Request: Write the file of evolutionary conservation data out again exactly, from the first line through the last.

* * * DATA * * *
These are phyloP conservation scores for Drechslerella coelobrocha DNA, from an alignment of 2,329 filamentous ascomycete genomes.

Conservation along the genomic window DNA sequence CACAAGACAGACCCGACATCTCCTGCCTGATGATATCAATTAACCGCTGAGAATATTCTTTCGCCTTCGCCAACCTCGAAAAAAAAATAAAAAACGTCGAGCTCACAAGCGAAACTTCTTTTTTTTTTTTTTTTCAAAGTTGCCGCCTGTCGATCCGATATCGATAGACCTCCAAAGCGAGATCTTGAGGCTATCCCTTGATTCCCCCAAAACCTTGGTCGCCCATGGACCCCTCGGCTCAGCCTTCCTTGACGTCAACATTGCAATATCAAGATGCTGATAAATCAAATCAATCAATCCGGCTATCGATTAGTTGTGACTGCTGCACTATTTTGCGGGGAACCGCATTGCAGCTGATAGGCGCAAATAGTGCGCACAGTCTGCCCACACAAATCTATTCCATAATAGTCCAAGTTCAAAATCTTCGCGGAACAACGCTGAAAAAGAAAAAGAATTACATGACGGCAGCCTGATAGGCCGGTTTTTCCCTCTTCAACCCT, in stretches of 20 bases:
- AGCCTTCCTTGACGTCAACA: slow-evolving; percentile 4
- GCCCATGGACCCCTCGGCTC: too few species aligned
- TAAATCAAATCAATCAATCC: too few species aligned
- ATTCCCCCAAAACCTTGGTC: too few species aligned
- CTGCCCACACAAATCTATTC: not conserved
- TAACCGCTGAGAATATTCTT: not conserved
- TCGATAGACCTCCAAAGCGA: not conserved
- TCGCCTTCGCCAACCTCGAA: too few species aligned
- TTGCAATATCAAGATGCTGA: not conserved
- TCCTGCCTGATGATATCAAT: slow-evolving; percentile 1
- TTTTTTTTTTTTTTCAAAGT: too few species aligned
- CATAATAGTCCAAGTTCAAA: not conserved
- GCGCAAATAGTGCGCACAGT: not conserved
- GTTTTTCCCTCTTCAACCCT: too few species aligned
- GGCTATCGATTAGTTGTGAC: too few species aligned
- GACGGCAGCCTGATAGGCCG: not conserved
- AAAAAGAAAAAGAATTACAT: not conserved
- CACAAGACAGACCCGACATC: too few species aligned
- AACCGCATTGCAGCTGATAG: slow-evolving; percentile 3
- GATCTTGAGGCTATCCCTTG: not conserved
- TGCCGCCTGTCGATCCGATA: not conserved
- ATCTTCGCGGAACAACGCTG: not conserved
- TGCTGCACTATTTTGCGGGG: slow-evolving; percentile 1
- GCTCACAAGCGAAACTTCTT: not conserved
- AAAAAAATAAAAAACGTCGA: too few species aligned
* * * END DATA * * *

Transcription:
These are phyloP conservation scores for Drechslerella coelobrocha DNA, from an alignment of 2,329 filamentous ascomycete genomes.

Conservation along the genomic window DNA sequence CACAAGACAGACCCGACATCTCCTGCCTGATGATATCAATTAACCGCTGAGAATATTCTTTCGCCTTCGCCAACCTCGAAAAAAAAATAAAAAACGTCGAGCTCACAAGCGAAACTTCTTTTTTTTTTTTTTTTCAAAGTTGCCGCCTGTCGATCCGATATCGATAGACCTCCAAAGCGAGATCTTGAGGCTATCCCTTGATTCCCCCAAAACCTTGGTCGCCCATGGACCCCTCGGCTCAGCCTTCCTTGACGTCAACATTGCAATATCAAGATGCTGATAAATCAAATCAATCAATCCGGCTATCGATTAGTTGTGACTGCTGCACTATTTTGCGGGGAACCGCATTGCAGCTGATAGGCGCAAATAGTGCGCACAGTCTGCCCACACAAATCTATTCCATAATAGTCCAAGTTCAAAATCTTCGCGGAACAACGCTGAAAAAGAAAAAGAATTACATGACGGCAGCCTGATAGGCCGGTTTTTCCCTCTTCAACCCT, in stretches of 20 bases:
- AGCCTTCCTTGACGTCAACA: slow-evolving; percentile 4
- GCCCATGGACCCCTCGGCTC: too few species aligned
- TAAATCAAATCAATCAATCC: too few species aligned
- ATTCCCCCAAAACCTTGGTC: too few species aligned
- CTGCCCACACAAATCTATTC: not conserved
- TAACCGCTGAGAATATTCTT: not conserved
- TCGATAGACCTCCAAAGCGA: not conserved
- TCGCCTTCGCCAACCTCGAA: too few species aligned
- TTGCAATATCAAGATGCTGA: not conserved
- TCCTGCCTGATGATATCAAT: slow-evolving; percentile 1
- TTTTTTTTTTTTTTCAAAGT: too few species aligned
- CATAATAGTCCAAGTTCAAA: not conserved
- GCGCAAATAGTGCGCACAGT: not conserved
- GTTTTTCCCTCTTCAACCCT: too few species aligned
- GGCTATCGATTAGTTGTGAC: too few species aligned
- GACGGCAGCCTGATAGGCCG: not conserved
- AAAAAGAAAAAGAATTACAT: not conserved
- CACAAGACAGACCCGACATC: too few species aligned
- AACCGCATTGCAGCTGATAG: slow-evolving; percentile 3
- GATCTTGAGGCTATCCCTTG: not conserved
- TGCCGCCTGTCGATCCGATA: not conserved
- ATCTTCGCGGAACAACGCTG: not conserved
- TGCTGCACTATTTTGCGGGG: slow-evolving; percentile 1
- GCTCACAAGCGAAACTTCTT: not conserved
- AAAAAAATAAAAAACGTCGA: too few species aligned